Invest in a fashionable backpack. This may sound silly, but trust me, it's not! Nothing ruins a nice outfit more than an old, dated, or worn-out laptop backpack. Opt for something that looks good - after all, you'll be carrying it around a lot.

Some remote workers report symptoms of burnout. Have you experienced this and do you have any tips for how remote workers might avoid/handle burnout?

I faced a similar problem and found a solution, but it may not be universal. As a founding partner at Workshop Orange, I briefly stepped back, re-evaluated my role, and returned with a new approach and focus. If possible, use leave days to regroup, then speak with your manager about the challenges you're facing. Suggest a different role, request a change in hours or projects. If your team has a toxic culture, it may be best to leave. However, if you work with good people, talk to them first before updating your CV.
Communicate your work patterns to your team if you need breaks throughout the day. It's important to avoid constant questions about your whereabouts, but you can balance your interests with putting their minds at ease. With practice, you'll find it easier to step away for short periods. Your team will notice you're more focused during important meetings.
To avoid work burnout, set boundaries early. If possible, control your workload and avoid sending messages or emails after a certain time at night. Otherwise, people will always expect you to be available. Work can encroach more and more until it consumes your entire day. While this may not be possible for everyone, it is important to make an effort to prioritize your well-being.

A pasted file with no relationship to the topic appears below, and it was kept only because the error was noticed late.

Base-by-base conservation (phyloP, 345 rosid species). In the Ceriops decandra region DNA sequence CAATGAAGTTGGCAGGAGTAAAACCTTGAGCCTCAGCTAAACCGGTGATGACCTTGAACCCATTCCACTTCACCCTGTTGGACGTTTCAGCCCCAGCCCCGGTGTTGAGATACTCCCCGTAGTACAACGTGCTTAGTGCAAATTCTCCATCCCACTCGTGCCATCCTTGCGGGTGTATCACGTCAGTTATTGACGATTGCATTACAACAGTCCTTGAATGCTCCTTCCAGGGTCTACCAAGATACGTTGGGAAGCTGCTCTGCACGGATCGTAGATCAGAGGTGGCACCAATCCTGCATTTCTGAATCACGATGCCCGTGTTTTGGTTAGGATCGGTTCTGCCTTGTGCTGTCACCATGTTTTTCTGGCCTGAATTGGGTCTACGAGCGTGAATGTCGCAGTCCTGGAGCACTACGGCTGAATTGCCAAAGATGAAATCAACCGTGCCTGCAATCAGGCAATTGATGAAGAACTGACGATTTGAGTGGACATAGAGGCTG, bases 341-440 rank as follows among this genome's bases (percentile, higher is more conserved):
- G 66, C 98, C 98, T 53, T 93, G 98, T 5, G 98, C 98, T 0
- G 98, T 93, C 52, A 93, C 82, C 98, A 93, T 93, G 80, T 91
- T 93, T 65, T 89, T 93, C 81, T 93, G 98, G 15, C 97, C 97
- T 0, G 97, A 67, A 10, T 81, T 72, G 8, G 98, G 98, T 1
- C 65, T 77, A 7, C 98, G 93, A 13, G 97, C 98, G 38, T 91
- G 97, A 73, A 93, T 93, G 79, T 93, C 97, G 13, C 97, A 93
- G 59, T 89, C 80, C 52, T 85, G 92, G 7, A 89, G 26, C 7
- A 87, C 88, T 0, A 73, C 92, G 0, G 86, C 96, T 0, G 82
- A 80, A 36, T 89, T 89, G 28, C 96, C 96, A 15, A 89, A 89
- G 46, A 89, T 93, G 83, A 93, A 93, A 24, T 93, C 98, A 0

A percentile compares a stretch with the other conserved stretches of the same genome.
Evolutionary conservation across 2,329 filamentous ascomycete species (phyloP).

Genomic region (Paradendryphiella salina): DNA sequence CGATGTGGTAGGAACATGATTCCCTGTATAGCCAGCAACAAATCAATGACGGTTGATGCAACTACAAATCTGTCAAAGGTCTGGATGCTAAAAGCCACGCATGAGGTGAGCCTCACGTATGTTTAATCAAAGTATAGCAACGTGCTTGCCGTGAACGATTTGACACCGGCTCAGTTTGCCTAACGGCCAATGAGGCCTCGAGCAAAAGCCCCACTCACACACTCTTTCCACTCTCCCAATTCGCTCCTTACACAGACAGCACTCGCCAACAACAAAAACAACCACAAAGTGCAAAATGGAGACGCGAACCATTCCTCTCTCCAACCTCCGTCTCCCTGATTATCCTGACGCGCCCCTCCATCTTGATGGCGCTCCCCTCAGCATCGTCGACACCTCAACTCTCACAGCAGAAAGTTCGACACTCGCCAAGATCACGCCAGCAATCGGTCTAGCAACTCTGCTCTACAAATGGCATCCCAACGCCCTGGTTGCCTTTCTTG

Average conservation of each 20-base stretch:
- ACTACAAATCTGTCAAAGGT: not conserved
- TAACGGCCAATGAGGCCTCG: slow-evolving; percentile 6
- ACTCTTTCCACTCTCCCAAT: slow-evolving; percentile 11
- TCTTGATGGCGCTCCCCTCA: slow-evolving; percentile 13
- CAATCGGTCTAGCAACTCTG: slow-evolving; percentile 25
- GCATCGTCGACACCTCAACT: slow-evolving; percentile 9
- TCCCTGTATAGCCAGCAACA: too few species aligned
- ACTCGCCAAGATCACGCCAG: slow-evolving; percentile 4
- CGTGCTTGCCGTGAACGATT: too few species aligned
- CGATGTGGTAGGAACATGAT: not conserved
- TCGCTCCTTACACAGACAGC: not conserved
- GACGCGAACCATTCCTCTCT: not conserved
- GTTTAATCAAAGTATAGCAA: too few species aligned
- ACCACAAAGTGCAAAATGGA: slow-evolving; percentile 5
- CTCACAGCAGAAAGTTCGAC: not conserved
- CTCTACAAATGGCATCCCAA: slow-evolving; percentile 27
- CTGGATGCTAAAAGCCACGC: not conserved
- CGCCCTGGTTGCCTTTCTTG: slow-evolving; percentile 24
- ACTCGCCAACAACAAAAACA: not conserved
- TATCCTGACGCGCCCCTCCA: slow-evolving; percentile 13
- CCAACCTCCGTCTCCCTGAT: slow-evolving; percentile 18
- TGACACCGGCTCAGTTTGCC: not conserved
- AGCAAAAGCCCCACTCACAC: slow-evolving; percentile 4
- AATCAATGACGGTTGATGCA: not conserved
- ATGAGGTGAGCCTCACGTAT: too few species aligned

Have you managed teams as a remote worker? About how many do you manage now or have managed in the past?

The core team at Workshop Orange is about 12 people strong but I have a great VP of Ops to support in people management.

As a manager, Is there anything unique about the virtual hiring process and what tips do you have for hiring remote workers effectively?

Hiring remote workers and ensuring their effectiveness can be challenging. To attract the right applicants, adjust the job listing to reflect the remote nature of the job and outline the remote work requirements and team culture. Additionally, use targeted job boards to attract the right candidates from the correct time zones and countries. It's important to be strategic in your hiring process, especially if you don't have a large recruiting or HR team to support you.